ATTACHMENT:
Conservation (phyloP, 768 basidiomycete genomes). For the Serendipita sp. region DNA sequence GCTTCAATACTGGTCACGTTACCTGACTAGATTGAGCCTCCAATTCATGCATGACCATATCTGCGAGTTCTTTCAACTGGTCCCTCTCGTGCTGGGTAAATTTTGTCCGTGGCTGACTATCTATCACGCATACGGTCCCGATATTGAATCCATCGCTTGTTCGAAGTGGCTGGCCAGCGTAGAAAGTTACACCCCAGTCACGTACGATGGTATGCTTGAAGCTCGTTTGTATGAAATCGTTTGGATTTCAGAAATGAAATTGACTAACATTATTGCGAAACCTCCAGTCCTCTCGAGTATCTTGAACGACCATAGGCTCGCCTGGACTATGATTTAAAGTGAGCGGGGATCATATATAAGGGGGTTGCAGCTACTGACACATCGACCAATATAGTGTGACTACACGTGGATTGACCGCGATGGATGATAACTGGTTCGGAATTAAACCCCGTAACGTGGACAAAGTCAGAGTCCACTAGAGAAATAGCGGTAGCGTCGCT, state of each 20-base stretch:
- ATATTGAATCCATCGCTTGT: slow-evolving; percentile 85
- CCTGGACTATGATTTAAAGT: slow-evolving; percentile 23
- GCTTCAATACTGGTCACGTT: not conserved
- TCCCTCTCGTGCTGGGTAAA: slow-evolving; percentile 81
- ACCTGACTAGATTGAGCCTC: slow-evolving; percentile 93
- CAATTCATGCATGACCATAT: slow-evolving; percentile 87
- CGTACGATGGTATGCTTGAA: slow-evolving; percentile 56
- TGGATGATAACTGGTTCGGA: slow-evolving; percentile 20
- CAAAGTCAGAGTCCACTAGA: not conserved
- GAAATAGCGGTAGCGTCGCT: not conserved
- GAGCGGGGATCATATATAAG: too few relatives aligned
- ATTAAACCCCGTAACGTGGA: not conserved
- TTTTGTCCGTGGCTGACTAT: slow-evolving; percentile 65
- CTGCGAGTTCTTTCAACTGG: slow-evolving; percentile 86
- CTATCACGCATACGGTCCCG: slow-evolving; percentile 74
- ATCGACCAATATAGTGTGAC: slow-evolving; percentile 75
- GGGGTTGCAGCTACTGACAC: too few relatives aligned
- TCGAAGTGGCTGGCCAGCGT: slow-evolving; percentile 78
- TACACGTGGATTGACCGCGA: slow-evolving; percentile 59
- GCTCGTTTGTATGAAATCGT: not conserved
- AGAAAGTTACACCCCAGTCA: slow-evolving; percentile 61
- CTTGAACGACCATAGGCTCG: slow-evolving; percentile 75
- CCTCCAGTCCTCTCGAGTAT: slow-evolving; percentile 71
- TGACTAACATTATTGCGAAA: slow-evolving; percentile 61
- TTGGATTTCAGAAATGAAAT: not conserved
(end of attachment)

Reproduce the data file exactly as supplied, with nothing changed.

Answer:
Conservation (phyloP, 768 basidiomycete genomes). For the Serendipita sp. region DNA sequence GCTTCAATACTGGTCACGTTACCTGACTAGATTGAGCCTCCAATTCATGCATGACCATATCTGCGAGTTCTTTCAACTGGTCCCTCTCGTGCTGGGTAAATTTTGTCCGTGGCTGACTATCTATCACGCATACGGTCCCGATATTGAATCCATCGCTTGTTCGAAGTGGCTGGCCAGCGTAGAAAGTTACACCCCAGTCACGTACGATGGTATGCTTGAAGCTCGTTTGTATGAAATCGTTTGGATTTCAGAAATGAAATTGACTAACATTATTGCGAAACCTCCAGTCCTCTCGAGTATCTTGAACGACCATAGGCTCGCCTGGACTATGATTTAAAGTGAGCGGGGATCATATATAAGGGGGTTGCAGCTACTGACACATCGACCAATATAGTGTGACTACACGTGGATTGACCGCGATGGATGATAACTGGTTCGGAATTAAACCCCGTAACGTGGACAAAGTCAGAGTCCACTAGAGAAATAGCGGTAGCGTCGCT, state of each 20-base stretch:
- ATATTGAATCCATCGCTTGT: slow-evolving; percentile 85
- CCTGGACTATGATTTAAAGT: slow-evolving; percentile 23
- GCTTCAATACTGGTCACGTT: not conserved
- TCCCTCTCGTGCTGGGTAAA: slow-evolving; percentile 81
- ACCTGACTAGATTGAGCCTC: slow-evolving; percentile 93
- CAATTCATGCATGACCATAT: slow-evolving; percentile 87
- CGTACGATGGTATGCTTGAA: slow-evolving; percentile 56
- TGGATGATAACTGGTTCGGA: slow-evolving; percentile 20
- CAAAGTCAGAGTCCACTAGA: not conserved
- GAAATAGCGGTAGCGTCGCT: not conserved
- GAGCGGGGATCATATATAAG: too few relatives aligned
- ATTAAACCCCGTAACGTGGA: not conserved
- TTTTGTCCGTGGCTGACTAT: slow-evolving; percentile 65
- CTGCGAGTTCTTTCAACTGG: slow-evolving; percentile 86
- CTATCACGCATACGGTCCCG: slow-evolving; percentile 74
- ATCGACCAATATAGTGTGAC: slow-evolving; percentile 75
- GGGGTTGCAGCTACTGACAC: too few relatives aligned
- TCGAAGTGGCTGGCCAGCGT: slow-evolving; percentile 78
- TACACGTGGATTGACCGCGA: slow-evolving; percentile 59
- GCTCGTTTGTATGAAATCGT: not conserved
- AGAAAGTTACACCCCAGTCA: slow-evolving; percentile 61
- CTTGAACGACCATAGGCTCG: slow-evolving; percentile 75
- CCTCCAGTCCTCTCGAGTAT: slow-evolving; percentile 71
- TGACTAACATTATTGCGAAA: slow-evolving; percentile 61
- TTGGATTTCAGAAATGAAAT: not conserved